BY ELVINA NAWAGUNA
When a Republican congressman in July tried to strip the 2018 defense spending bill of its requirement to plan for global warming and rising sea level threats, a group of House GOP lawmakers joined Democrats to kill the effort.
It was a rare win in the fight to slow climate change, in a Congress where the Republican majority consistently votes against climate action.
Almost every Republican who crossed the aisle that day belongs to the growing House Climate Solutions Caucus. All but one caucus member voted against the amendment, which was proposed by GOP Rep. Scott Perry of Pennsylvania.
“The Perry amendment was really the first test” that called on the group to vote as a bloc, said Rep. Carlos Curbelo, a Florida Republican who co-founded the caucus. “There will be more tests in the future.”
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At the time of the vote, the caucus had 48 members — 24 from each party. New York Republican Rep. Peter T. King was the lone member voting in favor of the amendment. Since then, six more Republicans and six more Democrats have joined, bringing the group’s number to 60, up from 12 at the start of the 115th Congress.
“We know for sure that we can block bad policy,” said Curbelo, “and that’s significant.”
On the defense
While there is no similar caucus in the Senate, advocates for climate action cheered when South Carolina Republican Sen. Lindsey Graham endorsed a carbon tax to reduce greenhouse gases and pledged to work with Democrats on legislation to bring it about.
Meanwhile, the House Climate Solutions Caucus has not endorsed a carbon tax or any other specific policy proposal.
Many Republicans who acknowledge the reality of climate change have been shy of supporting any legislation that addresses the problem for fear of a primary challenge.
Only three Republicans in the caucus signed an Oct. 13 letter affirming the group’s support for the Clean Power Plan after the Trump administration announced it would repeal the 2015 climate rule aimed at cutting carbon emissions across the U.S. power sector. Those Republicans were Curbelo and Reps. Ileana Ros-Lehtinen of Florida and Brian Fitzpatrick of Pennsylvania. Twenty-two Democrats signed the letter.
But caucus members are confident the group will grow to a point where it can make legislative changes.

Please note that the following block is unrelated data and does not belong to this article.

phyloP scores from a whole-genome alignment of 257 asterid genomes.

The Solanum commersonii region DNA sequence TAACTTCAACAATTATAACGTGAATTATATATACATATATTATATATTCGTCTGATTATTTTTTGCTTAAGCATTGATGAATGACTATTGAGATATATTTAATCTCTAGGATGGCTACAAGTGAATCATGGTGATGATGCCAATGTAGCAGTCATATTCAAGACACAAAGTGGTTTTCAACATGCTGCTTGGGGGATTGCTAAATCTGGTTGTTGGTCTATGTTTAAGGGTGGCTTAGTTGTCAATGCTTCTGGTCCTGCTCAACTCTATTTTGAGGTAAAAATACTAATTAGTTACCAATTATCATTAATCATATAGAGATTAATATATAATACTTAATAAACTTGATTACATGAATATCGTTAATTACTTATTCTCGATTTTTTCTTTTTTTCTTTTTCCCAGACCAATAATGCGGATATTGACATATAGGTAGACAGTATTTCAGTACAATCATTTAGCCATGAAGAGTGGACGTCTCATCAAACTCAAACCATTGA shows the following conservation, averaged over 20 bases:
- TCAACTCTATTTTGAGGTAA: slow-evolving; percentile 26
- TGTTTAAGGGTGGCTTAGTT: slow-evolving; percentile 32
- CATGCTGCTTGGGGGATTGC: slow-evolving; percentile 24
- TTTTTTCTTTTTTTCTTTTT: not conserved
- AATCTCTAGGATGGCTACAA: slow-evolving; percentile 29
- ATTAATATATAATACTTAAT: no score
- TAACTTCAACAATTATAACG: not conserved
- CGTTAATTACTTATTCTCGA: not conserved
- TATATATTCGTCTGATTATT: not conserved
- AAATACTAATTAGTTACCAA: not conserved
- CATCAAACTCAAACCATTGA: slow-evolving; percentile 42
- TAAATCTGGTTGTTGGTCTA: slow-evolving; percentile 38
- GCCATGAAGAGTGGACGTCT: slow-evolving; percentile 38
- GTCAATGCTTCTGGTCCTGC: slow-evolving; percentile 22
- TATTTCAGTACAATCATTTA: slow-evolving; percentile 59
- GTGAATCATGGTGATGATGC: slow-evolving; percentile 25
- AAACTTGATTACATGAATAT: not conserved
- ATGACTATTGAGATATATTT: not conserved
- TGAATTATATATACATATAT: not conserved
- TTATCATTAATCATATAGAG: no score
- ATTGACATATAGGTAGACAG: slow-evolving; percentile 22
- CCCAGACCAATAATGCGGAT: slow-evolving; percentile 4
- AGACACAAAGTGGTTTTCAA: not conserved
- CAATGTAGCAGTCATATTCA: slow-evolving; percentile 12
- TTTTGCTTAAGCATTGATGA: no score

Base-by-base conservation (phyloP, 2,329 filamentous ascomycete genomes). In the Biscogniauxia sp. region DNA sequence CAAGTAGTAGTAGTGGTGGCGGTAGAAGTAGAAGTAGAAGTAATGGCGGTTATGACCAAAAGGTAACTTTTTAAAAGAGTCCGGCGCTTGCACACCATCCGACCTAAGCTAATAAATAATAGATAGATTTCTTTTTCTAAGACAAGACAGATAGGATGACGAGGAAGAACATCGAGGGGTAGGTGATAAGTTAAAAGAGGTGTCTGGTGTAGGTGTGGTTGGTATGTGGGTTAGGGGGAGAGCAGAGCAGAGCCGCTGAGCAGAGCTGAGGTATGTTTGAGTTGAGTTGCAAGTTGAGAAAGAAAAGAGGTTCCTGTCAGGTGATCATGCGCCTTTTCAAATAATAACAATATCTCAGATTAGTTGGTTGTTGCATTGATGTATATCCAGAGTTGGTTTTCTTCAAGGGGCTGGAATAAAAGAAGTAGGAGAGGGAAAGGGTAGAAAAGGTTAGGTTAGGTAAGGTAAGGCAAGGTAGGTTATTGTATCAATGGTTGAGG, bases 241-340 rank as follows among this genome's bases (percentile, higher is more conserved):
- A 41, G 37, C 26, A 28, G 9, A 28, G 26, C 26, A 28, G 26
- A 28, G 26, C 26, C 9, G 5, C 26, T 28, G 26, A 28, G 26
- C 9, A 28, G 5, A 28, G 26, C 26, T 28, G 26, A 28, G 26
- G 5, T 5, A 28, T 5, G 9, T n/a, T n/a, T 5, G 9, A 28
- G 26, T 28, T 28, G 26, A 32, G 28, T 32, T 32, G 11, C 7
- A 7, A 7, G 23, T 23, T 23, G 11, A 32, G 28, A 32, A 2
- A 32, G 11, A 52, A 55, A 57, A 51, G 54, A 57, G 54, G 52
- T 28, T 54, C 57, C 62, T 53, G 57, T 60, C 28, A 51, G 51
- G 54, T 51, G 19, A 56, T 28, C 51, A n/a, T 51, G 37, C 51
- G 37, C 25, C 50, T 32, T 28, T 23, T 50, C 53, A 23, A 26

Formed in 2016 with only a handful of members, the caucus uses the so-called Noah’s Ark rule, where a lawmaker can join only if he or she brings along a colleague from the other party. “The thinking is that the conversation is different when there is an even number of members, where it is a fully bipartisan effort,” said Rep. Ted Deutch, a Florida Democrat who co-founded the caucus with Curbelo.
The group’s momentum is important because it comes as the Trump administration is taking drastic steps to roll back environmental protections promulgated by the Obama administration. Its prospects so far are exciting to the environmental community.
“It is the gateway to the kind of action we need,” said Bob Deans, the Natural Resources Defense Council’s director of strategic engagement.
Citizens’ Climate Lobby, an organization focused on addressing climate change, helped lay the groundwork for the caucus and uses careful grass-roots efforts to coax more lawmakers to join.
“We are not trying to shame or intimidate them into joining our cause,” said Steve Valk, a spokesman for the organization. “We take the approach that everybody is an opportunity.”
It started in 2013 in the Rayburn House Office Building cafeteria. Deutch and Citizens’ Climate Lobby’s senior congressional liaison, Jay Butera, both happened to be waiting for their food orders.
Butera mentioned his hopes for a bipartisan forum on climate change, and the two scheduled a meeting in Deutch’s office.
“Congressman Deutch struck me as a very reasonable person on climate change and someone who would be able to reach out across the aisle and work with Republicans,” Butera said.
But the congressman lobbed the challenge right back to Butera: find a Republican who could go along, Deutch told him.
“At first people laughed when I told them I was trying to get Republicans and Democrats together on climate change,” Butera recalled.
He approached dozens of Republicans only to be turned down. Some, he said, were put off simply because the word “climate” was in the name of the proposed caucus. While many showed interest, they said they would join only if others were in.
The Florida delegation was considered the “most fertile ground” because of their constituents’ exposure to rising seas and destructive storms, he said. But it would take nearly three years, with weekly updates to Deutch’s office, before Butera found a Republican — Curbelo — willing to help found the caucus.
Curbelo and Deutch both represent parts of South Florida that face a higher risk from sea level rises and flooding. Curbelo’s district starts just below Miami and extends to the southern tip of the state, which includes the vulnerable Keys. Deutch’s district stretches along the eastern coast from Fort Lauderdale north beyond Boca Raton.